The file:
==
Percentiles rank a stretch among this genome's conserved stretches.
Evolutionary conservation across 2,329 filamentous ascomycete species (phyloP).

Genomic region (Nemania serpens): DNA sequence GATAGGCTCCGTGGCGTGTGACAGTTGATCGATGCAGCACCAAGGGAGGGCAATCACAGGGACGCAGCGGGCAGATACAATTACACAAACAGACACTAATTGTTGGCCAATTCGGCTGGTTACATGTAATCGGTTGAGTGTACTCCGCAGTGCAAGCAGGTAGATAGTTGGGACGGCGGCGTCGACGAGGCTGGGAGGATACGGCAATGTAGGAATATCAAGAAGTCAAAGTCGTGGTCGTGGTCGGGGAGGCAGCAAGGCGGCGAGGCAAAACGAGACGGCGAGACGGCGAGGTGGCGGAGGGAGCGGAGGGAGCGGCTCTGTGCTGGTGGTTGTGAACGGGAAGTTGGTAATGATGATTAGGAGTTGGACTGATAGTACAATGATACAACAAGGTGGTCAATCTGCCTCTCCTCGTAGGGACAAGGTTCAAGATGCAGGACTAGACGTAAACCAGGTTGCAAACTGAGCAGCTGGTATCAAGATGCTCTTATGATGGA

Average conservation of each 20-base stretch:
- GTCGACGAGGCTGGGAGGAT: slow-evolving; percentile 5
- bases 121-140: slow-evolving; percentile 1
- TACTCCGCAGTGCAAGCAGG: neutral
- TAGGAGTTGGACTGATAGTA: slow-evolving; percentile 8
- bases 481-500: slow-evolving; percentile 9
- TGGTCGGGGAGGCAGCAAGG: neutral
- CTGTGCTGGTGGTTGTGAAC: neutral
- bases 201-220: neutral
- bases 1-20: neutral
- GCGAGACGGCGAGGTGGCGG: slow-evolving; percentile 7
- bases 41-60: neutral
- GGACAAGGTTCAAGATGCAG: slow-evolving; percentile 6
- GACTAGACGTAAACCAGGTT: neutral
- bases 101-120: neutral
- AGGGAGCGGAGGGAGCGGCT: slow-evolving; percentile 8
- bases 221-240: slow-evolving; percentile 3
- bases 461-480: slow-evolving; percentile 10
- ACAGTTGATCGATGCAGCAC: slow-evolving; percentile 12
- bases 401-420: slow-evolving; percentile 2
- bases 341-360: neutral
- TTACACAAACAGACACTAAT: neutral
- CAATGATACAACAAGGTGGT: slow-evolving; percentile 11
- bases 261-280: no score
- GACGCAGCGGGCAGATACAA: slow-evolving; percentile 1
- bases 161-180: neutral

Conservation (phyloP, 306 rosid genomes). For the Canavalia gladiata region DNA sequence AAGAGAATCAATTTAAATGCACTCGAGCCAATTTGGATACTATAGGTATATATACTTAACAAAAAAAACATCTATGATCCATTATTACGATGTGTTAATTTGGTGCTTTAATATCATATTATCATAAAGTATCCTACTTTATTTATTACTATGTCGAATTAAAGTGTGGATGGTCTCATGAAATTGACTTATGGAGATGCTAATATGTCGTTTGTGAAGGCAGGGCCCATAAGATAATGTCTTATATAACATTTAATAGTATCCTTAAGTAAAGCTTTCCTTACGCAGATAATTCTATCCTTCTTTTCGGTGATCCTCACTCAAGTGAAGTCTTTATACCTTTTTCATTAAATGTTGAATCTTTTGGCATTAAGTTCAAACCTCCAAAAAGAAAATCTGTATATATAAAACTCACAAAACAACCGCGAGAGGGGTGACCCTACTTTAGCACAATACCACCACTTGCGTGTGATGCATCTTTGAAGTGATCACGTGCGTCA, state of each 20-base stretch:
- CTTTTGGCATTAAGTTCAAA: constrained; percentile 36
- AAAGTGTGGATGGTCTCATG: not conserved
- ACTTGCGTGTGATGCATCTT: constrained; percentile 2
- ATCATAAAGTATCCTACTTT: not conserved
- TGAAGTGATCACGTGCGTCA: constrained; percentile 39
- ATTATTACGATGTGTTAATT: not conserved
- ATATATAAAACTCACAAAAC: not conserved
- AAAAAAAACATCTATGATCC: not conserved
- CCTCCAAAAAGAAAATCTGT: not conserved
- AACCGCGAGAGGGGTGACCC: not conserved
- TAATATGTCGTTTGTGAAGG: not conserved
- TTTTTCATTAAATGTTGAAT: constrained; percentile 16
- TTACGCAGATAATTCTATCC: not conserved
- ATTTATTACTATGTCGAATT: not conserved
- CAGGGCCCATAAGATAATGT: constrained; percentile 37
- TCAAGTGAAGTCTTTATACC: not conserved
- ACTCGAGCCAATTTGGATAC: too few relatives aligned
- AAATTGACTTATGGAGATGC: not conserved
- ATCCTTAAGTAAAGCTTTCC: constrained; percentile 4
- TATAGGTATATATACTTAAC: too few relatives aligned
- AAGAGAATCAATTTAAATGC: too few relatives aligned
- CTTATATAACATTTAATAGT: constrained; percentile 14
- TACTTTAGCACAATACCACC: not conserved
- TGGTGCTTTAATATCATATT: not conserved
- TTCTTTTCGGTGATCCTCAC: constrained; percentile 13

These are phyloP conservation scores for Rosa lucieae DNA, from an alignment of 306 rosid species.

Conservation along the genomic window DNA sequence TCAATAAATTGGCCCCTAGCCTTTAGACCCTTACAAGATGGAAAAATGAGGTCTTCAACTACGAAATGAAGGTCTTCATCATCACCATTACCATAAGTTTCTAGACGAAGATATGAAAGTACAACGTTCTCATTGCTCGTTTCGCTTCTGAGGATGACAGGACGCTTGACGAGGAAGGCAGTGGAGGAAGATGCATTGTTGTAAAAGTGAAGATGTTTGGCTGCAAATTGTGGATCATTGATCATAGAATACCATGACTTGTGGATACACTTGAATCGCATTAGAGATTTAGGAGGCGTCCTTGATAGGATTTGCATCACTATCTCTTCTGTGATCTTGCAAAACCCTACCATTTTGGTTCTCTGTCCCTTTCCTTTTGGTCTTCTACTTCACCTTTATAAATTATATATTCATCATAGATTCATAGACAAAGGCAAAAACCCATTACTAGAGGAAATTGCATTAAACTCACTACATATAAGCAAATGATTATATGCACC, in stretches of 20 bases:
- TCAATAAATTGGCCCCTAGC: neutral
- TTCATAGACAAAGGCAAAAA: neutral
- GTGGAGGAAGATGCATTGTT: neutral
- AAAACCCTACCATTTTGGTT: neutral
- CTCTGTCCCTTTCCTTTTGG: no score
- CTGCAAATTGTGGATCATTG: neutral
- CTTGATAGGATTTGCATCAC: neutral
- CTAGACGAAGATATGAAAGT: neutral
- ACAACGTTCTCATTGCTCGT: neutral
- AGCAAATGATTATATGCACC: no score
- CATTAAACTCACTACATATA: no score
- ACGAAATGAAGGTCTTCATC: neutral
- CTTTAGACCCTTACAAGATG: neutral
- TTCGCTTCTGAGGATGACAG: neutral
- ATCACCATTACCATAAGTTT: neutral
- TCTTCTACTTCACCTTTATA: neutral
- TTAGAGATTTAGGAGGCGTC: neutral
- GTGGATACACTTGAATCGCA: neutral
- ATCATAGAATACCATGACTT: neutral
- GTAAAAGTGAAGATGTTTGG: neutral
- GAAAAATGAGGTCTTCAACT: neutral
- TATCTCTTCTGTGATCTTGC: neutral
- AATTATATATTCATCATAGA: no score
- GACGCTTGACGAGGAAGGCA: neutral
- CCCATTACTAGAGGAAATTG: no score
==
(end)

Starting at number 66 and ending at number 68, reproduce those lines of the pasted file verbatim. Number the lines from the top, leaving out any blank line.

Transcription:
- ACAACGTTCTCATTGCTCGT: neutral
- AGCAAATGATTATATGCACC: no score
- CATTAAACTCACTACATATA: no score